Below are our Planning and Investing Philosophies for our Wealth Management Service.

Planning Philosophies:

Pay Yourself First

Many people live their entire life feeling unworthy of money. Paying yourself first is investing in your future self. It's like saying, I'm important, and I want to be happy. I don't want to be dependent all my life.

It's important to align your finances with what brings you happiness. For most people this is saving for retirement. If you're already retired, it's about spending on things that give you the most joy like being with family, traveling, or pursuing hobbies. Either way, you should focus your finances by paying yourself first.

Live Debt (Stress) Free

Debt is stressful and stifles cash flow. Eliminating debt frees your cash flow and reduces stress. It allows you to spend on things you enjoy without the burden of having to pay someone back.

Create a (Plan) Vision

A 1999 Fortune Magazine article released indicated that people with a written plan governing their investments averaged five times more money during retirement than those without a plan. While there is no guarantee this will happen for you, a financial plan does give you something to strive for.

A good financial plan creates a vivid vision of life, including retirement. It's about knowing where you are now, figuring out where you want to be, and creating a plan of action to get you there. The best financial plans are automated,  creating healthy financial habits that you don't have to think about.

Focus on (Net) Worth

What you put your mind on grows. This starts by tracking your net worth. As you eliminate debt and increase investments and other assets, your net worth grows. Watching your net worth grow can lead to self worth, allowing you the freedom to pursue interests of self fulfillment, or what Abraham Maslow would call “Self Actualization”.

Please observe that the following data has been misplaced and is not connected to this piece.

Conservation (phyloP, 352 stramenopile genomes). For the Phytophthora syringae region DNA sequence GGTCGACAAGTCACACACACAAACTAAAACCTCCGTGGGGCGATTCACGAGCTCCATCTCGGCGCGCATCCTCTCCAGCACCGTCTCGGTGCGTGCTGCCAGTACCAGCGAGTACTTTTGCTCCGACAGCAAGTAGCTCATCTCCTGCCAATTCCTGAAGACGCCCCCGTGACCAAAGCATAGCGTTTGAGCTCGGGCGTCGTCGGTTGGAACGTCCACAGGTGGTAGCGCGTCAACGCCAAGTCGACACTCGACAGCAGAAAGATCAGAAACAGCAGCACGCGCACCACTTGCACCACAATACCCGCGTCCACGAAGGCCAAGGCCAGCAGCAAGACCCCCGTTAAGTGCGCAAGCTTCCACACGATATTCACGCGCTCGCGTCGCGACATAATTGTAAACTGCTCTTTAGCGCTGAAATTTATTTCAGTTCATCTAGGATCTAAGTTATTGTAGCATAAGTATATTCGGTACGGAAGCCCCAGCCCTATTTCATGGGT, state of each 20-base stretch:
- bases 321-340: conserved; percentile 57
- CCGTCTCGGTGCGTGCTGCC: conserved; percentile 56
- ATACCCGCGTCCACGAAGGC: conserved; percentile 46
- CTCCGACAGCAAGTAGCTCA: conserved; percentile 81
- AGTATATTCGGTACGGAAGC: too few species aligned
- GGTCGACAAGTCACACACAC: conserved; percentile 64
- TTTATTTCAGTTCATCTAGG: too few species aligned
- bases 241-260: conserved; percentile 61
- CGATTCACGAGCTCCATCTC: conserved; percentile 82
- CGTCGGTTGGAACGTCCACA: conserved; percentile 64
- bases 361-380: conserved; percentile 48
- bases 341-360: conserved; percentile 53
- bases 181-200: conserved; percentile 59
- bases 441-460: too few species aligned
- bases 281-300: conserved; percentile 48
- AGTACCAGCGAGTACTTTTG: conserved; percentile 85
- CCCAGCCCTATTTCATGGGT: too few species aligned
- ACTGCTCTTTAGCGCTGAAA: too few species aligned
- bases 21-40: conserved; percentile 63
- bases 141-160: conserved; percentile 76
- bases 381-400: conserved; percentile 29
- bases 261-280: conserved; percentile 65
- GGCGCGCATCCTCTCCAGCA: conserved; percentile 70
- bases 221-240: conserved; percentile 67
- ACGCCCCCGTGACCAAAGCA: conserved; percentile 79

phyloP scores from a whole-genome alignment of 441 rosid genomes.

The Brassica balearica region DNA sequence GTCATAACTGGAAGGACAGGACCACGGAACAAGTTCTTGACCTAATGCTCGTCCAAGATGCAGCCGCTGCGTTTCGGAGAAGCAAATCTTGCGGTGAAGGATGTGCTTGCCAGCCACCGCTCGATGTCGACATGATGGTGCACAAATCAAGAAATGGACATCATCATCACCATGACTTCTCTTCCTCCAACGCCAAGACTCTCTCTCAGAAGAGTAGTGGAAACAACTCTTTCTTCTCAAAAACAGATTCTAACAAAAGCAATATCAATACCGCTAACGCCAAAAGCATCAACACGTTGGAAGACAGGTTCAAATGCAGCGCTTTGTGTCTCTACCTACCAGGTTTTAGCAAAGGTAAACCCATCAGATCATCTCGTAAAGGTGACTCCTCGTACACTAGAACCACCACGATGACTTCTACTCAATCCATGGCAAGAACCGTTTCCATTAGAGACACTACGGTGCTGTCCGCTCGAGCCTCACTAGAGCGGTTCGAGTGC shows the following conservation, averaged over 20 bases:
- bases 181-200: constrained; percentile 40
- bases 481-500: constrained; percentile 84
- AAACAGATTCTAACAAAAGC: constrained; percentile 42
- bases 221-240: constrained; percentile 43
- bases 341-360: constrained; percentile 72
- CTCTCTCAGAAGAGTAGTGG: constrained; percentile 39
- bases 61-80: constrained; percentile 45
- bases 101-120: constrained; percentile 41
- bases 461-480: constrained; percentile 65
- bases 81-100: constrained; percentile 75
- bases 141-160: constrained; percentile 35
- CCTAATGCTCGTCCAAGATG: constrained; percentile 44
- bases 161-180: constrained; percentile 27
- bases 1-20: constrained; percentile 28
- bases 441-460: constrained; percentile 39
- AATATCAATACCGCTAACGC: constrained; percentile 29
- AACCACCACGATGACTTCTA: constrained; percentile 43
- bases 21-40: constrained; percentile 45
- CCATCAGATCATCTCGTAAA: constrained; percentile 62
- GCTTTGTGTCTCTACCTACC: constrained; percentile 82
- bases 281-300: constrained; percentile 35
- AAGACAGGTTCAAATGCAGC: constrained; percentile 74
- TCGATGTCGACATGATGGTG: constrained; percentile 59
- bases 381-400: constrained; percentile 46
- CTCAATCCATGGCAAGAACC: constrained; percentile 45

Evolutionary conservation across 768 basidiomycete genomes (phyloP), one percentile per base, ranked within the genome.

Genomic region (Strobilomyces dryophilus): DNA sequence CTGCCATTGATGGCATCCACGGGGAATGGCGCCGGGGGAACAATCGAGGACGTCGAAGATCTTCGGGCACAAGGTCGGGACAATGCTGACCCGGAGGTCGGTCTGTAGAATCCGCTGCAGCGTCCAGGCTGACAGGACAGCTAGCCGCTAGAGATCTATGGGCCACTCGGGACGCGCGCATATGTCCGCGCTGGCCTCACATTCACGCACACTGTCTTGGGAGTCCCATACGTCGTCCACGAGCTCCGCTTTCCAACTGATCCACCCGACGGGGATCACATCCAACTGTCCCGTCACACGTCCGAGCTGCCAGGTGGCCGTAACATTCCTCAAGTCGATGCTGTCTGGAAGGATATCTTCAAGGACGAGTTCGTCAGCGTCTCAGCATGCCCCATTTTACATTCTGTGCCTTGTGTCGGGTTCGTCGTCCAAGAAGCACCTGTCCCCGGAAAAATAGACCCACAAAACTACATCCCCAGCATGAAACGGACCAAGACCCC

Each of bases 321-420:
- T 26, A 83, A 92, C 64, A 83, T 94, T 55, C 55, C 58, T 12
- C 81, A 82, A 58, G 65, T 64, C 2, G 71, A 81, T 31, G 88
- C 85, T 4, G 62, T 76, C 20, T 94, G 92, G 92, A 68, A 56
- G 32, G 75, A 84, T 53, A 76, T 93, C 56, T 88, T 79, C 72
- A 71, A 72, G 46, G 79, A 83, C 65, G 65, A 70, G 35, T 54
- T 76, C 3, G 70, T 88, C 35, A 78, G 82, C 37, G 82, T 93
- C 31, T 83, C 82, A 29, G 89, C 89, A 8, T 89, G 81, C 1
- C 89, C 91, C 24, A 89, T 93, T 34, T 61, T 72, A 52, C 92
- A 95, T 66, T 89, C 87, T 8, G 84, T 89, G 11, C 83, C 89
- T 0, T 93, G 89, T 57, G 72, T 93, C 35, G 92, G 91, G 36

Investment Philosophies:

Low Cost Investing

The founder of Vanguard, John Bogle said: “the shortest route to the top quartile in performance is to be in the bottom quartile of expenses.” Of the 57 funds around from 1981 to 2001, his fund, the Vanguard 500 Index Fund, was tied for the 7th best performer over that time period. IAM adheres to a passive index investing strategy because we believe a good steward maximizes return by building a portfolio conscious of expenses.

Tax Conscious Investing

Investing in funds with low turnover and taking advantage of tax loss harvesting in your taxable accounts can improve your overall finances. Every dollar saved in taxes goes towards funding your goals. IAM believes in creating a tax efficient investment plan that takes all of your finances into consideration.

Passive (Index) Investing

The overwhelming majority of research suggests that most active managers under perform their benchmarks. We are not stock pickers. While some managers beat the market over short periods of time, finding them ahead of time is virtually impossible. IAM adheres to passive index investing.

Asset Allocation

According to a landmark paper published in 1986 called “Determinants of Portfolio Performance,” by Gary P. Brinson, L. Randolph, and Gilbert L. Beebower, 90% of Investment return comes from asset allocation. The opposite message is that non diversification can ruin the best financial plans. We diversify portfolios in over 10,000 stocks and bonds in 40 different countries.

Reduced Volatility

Lowering volatility in a portfolio is less stressful and can lead to greater return. Kiplinger article Your Real Return citing data from Morningstar that said investor returns are often far less than fund returns, particularly with volatile funds. Volatile funds scared investors out of their investments, usually at exactly the wrong time. Conversely, funds with lower volatility did not scare investors into selling their positions. IAM believes in structuring a portfolios with low volatility so that you can adhere to the buy and hold strategy.

Buy & Hold Investing with Opportunistic (Not Static) Rebalancing

Market have historically gone up. Yet when markets fall, fear and panic cause many investors to get out of the market. We all know that panic is not an investment plan. So what do we do? Opportunistic Rebalancing says that by identifying opportunities to rebalance your portfolio during optimal times, you may add return and reduce fees. Quarterly or annual static rebalancing does not take into account market fluctuations and may incur unnecessary fees.